Using ESTAT to look at the 2004 Election Data:
First, if you haven't yet, launch ESTAT.
Once ESTAT has loaded (it takes a little bit, be patient), click the folder icon in the upper left corner. This will start the ESTAT Data Wizard.
Since this is the first time you're using ESTAT, make sure the "Create New Project" option is selected and click "Next" to proceed.
The Wizard will prompt you to choose the types of data you want to load. I haven't created any time series data, so for now please deselect the "Time Series" option and leave the "Primary Data" option selected. Click "Next" when you're ready.
Now you need to select the paths for the three files ESTAT needs for this particular project. The first file, an "Ob" file, is the database of county records. Click the folder icon for the "Ob" file path selector and navigate to "C:\pcpHome\data\Election2004\2004_Election_Counties_Ob.csv."
Click "Ok" when you've selected this file.
Next, do the same with the "ObMeta" and "Shape" files.
The "ObMeta" path should be "C:\pcpHome\data\Election2004\2004_Election_Counties_ObMeta.csv."
The "Shape" path should be "C:\pcpHome\data\ArcGIS Files\2004_Election_Counties.shp."
Leave the checkbox for "Projected Data" unchecked - as these data are provided in geographic coordinates and need to be projected in order to appear properly.
The final portion of the ESTAT Data Wizard allows you the opportunity to select the variables you'd like to look at from the dataset you have selected. In this case, I have compiled 66 variables across a range of different categories, from a number of different sources for 3111 counties in the lower 48 states. Use the icons and the variable moving tools to sort and select the variables you are interested in. ESTAT features a special visualization tool called a parallel coordinate plot that lets you visualize lots of variables at once, so don't feel restricted by what you might be accustomed to!
Click the "Finish" button when you're ready and ESTAT will load all of the data you've selected. In this case, since you have no temporal data, you'll be shown three panels. The top left corner is a Scatterplot, the bottom left is a Bivariate Map, and the upper right is a parallel coordinate plot.
Our tools are designed to be dynamically linked at all times and provide lots of visual feedback. So I recommend you start mousing over the views and dragging boxes/lines over things to see how it works. Also, usually the default variables that are placed in the scatterplot and map aren't terribly interesting - so change them to something else, say '% voted for Bush' versus 'pcincome.'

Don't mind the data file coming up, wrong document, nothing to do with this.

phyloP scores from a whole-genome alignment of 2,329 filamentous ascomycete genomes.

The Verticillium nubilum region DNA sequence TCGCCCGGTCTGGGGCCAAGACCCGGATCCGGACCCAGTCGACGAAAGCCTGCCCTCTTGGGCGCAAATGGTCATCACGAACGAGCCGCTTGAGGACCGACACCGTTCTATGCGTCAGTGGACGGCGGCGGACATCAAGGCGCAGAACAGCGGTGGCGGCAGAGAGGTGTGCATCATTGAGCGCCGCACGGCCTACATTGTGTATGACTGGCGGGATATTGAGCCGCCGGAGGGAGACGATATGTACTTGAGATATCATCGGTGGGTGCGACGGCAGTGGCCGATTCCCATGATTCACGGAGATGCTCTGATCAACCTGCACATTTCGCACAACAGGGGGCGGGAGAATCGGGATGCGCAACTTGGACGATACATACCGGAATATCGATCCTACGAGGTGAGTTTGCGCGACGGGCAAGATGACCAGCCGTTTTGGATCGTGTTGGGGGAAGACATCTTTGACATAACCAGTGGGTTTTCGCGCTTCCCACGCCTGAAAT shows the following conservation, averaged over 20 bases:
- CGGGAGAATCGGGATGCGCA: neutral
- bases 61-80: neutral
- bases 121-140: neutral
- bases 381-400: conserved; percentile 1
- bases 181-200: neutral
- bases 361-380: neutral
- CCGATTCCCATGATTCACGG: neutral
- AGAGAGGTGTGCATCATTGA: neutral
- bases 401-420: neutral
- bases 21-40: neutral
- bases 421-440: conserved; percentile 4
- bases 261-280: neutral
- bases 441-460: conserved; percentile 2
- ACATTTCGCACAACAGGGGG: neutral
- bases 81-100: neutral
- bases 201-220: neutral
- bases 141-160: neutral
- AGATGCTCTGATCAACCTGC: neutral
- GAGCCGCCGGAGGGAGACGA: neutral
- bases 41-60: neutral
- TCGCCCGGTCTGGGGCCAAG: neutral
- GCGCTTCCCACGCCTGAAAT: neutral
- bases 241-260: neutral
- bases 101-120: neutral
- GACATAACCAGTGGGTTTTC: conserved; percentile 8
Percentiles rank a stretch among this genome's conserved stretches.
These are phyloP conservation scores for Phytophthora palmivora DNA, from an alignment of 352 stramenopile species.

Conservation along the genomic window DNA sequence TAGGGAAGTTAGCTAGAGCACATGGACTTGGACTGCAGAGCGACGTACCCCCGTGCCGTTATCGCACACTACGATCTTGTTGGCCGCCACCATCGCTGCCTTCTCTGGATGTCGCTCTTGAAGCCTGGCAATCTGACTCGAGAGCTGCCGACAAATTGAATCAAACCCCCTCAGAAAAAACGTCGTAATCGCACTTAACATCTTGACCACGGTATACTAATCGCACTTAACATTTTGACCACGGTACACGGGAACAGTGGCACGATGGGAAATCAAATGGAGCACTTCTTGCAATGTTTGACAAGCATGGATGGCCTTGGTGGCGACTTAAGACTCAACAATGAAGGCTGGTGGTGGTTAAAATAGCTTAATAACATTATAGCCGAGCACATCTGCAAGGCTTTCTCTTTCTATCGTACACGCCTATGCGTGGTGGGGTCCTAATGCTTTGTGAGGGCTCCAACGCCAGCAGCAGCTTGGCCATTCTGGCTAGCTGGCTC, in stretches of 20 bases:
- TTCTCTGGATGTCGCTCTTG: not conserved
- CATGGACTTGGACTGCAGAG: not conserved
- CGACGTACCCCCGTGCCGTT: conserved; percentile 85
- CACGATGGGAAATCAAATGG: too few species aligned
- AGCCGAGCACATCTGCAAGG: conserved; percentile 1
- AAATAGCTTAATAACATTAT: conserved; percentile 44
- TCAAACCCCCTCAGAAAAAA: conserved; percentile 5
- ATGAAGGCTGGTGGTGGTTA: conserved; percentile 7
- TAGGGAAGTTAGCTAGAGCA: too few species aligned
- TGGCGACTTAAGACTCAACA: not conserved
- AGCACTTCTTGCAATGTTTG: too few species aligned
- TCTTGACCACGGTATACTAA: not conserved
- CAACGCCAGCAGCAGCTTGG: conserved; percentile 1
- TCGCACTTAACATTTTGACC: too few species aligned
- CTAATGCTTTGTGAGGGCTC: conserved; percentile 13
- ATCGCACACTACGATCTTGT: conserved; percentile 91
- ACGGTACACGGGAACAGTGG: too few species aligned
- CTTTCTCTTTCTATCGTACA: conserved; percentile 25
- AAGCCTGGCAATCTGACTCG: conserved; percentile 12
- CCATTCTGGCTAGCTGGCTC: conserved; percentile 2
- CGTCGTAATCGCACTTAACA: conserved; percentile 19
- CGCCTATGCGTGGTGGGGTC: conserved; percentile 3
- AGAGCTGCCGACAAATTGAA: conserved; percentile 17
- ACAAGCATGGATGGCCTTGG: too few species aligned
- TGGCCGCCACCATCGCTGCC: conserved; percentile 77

If you want to know more about how these things work, check out this tutorial. In the meantime, here are a couple quick screen captures and explanations of the two things you may not be familiar with in ESTAT:
In this example, I've chosen to map the % of votes for John Kerry versus each county's population in 2000. With a bivariate map, each variable is assigned a color ramp, and these ramps converge on each other. Here, the darkest corner (in the upper right of the legend) represents those places that fall into the upper-most class of Kerry votes as well as the upper-most class of 2000 population. Places that are green are high in Kerry votes but low in population, and places that are purple are simply high in population. Mind you - this does not indicate anything about Bush's vote share - it only shows classes within the range of Kerry votes.
Parallel Coordinate Plot:
The Parallel Coordinate Plot (PCP) is a complicated, albeit powerful visualization method. Each line, in this case, represents a county. The axes represent the variables in this particular dataset, and the lines cross these axes depending on the values each county has for a particular variable. For example, if Centre County, PA has a Bush vote percentage of 52% and Kerry percentage of 47%, then the line for centre county will cross those axes at those points. The PCP in ESTAT lets you roll your mouse over the lines to check out the specific values for each variable in a particular county. Also, you can click-hold and draw a line to select a bunch of lines at once and watch how those places play out across the rest of the PCP, the scatterplot, and the bivariate map.